Mentor: Dr. Wesley Bolch
College of Engineering
"With encouragement from my mentor, I applied to the Scholars Program to pursue an interest in engineering in medicine. I anticipate that my laboratory work and research meetings will provide an opportunity to learn about medical physics and the nature of scientific investigation. I am excited to contribute to research that hopefully will improve the safety and efficiency of medical practice."
Hobbies and Interests
Tae Kwon Do
Playing the Flute
University Scholars Program (2012-2013)
Florida Opportunity Scholarship (2010-2014)
Community Foundation Scholarship (2010-2014)
J.M. Rubin Scholarship (2010-2011)
President's Honor Roll
The Impact of Pediatric Anthropometric Patient-phantom Matching on Organ Doses During Interventional Fluoroscopic Procedures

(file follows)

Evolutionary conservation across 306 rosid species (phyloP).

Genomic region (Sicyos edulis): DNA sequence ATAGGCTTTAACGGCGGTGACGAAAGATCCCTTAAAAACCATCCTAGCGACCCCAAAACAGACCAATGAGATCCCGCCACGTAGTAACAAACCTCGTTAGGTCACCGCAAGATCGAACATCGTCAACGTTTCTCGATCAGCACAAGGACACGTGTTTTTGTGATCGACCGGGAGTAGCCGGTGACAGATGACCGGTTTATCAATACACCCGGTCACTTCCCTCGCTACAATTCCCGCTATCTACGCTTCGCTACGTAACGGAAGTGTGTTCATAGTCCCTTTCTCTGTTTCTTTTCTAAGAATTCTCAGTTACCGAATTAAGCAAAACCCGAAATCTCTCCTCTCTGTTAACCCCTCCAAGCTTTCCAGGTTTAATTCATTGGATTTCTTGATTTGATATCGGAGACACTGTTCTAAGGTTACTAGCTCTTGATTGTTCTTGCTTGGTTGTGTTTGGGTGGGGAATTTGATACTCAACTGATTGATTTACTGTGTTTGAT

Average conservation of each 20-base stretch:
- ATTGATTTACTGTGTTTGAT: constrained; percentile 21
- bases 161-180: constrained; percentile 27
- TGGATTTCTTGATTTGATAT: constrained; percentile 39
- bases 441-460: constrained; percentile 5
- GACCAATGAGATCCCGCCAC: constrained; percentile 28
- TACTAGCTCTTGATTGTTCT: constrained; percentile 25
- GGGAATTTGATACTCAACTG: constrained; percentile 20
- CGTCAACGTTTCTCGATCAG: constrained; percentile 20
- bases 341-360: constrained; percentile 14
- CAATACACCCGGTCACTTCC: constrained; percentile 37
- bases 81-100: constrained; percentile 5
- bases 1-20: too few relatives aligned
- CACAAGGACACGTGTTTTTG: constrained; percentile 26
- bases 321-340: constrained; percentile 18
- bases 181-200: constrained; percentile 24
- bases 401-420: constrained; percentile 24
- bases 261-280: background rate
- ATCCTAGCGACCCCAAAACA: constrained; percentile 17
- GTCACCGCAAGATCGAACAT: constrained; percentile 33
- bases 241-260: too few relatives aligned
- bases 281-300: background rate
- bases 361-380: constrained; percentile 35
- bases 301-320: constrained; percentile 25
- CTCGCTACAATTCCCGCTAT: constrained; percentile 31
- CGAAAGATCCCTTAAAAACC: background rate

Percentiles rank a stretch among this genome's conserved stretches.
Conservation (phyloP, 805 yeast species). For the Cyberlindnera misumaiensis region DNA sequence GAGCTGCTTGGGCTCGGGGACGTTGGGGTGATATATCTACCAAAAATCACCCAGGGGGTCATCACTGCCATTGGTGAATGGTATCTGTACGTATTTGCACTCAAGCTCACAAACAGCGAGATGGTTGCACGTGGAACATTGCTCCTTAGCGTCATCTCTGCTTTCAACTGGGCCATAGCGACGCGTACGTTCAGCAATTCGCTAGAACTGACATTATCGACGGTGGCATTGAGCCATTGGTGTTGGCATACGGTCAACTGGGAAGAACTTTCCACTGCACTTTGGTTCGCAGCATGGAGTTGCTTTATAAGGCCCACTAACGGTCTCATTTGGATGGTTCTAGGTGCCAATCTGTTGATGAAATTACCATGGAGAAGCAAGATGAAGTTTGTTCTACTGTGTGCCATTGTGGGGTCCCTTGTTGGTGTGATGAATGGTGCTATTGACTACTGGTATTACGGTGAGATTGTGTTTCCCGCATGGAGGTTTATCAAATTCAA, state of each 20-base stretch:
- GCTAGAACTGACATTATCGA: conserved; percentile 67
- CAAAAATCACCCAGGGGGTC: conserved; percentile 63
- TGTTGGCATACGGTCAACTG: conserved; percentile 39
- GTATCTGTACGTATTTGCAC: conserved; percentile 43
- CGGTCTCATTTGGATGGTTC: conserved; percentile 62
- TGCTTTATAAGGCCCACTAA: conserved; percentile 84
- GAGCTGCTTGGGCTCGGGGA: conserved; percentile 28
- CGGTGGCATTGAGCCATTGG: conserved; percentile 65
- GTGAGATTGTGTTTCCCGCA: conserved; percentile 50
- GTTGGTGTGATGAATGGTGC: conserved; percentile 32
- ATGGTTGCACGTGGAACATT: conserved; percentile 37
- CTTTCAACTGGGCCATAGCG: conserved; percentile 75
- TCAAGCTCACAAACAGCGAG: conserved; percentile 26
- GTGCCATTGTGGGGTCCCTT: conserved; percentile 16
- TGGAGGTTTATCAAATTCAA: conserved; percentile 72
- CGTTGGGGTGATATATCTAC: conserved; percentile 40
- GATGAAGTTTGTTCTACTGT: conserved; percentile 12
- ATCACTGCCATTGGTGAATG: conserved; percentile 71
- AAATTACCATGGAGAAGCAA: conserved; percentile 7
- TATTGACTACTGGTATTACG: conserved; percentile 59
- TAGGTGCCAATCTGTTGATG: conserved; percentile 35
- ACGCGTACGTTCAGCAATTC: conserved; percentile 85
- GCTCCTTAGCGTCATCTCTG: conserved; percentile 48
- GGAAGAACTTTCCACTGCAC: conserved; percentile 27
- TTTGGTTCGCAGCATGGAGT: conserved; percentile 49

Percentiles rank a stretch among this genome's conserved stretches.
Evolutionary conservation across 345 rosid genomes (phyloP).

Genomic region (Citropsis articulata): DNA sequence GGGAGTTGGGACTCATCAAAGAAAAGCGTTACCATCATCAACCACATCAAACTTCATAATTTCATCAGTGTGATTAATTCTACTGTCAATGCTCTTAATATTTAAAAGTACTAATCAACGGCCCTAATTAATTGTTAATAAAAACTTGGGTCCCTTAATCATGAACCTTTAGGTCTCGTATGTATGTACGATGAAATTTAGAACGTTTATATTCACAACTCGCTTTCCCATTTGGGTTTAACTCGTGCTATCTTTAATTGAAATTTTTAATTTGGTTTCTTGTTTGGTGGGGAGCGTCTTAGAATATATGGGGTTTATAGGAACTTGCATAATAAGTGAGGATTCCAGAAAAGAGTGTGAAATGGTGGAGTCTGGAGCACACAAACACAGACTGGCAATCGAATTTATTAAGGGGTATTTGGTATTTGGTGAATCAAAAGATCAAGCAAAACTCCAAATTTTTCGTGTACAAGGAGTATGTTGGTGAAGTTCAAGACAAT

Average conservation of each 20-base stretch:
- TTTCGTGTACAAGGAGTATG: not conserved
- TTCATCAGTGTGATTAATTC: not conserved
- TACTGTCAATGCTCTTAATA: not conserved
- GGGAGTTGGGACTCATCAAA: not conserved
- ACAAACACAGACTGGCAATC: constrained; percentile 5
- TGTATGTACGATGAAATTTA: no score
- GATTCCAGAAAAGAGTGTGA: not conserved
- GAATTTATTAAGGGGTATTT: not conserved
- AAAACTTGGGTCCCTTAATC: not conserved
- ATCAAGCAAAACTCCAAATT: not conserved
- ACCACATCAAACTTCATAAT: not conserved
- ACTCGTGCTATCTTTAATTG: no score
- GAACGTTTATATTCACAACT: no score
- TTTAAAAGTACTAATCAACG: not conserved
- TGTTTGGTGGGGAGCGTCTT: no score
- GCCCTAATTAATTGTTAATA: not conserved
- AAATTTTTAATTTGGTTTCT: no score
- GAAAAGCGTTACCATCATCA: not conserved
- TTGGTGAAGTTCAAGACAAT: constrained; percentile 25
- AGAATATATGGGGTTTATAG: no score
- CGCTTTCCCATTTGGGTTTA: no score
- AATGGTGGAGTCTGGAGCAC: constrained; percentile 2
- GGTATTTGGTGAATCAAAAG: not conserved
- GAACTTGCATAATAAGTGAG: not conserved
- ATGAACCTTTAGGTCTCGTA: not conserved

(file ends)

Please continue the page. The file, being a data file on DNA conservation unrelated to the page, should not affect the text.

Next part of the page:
Over the past decade, Dr. Bolch and his students in the UF Advanced Laboratory for Radiation Dosimetry Studies have been developing state-of-the-art computational tools for the assessment of internal organ doses received by patients undergoing diagnostic imaging and interventional treatments. One key advancement is the development of NURBS-based virtual hybrid phantoms, computerized representations of human anatomy. This study will investigate the effectiveness of pediatric patient-phantom matching in comparison with stylized reference phantoms for the purpose of dosimetric calculations. First, patient-specific phantoms will be constructed with the use of unmodified computed tomography images of pediatric patients obtained from Shands Jacksonville Radiology Department. The patient-specific phantoms represent an exact computational replica of the person providing the imaging data and will be constructed through segmentation with the use of 3D-Doctor, a vector-based 3D imaging and modeling software. The segmentation process will define the organs of interest for dosimetric calculations. Second, the patient-specific phantom will be imported as a polygon mesh into a computer animations software RHINOCEROS, where it is to be voxelized at a resolution of 2x2x2 cubic mm in preparation for skin and organ dose calculations with the use of Monte Carlo methods and an in-house skin dose calculation software. Last, a patient-dependent phantom from the UF library of computational phantoms, which most closely matches the patient-specific phantom, will be selected along with a stylized reference phantom to conduct the organ dose calculations. A cardiac projection (PA) will be simulated with both the skin dose and Monte Carlo software to assess differences in skin and organ doses for all phantoms. The effectiveness of the patient-dependent versus the stylized phantom will be quantified via absolute percent differences using the patient-specific dose conversion coefficients as the true value.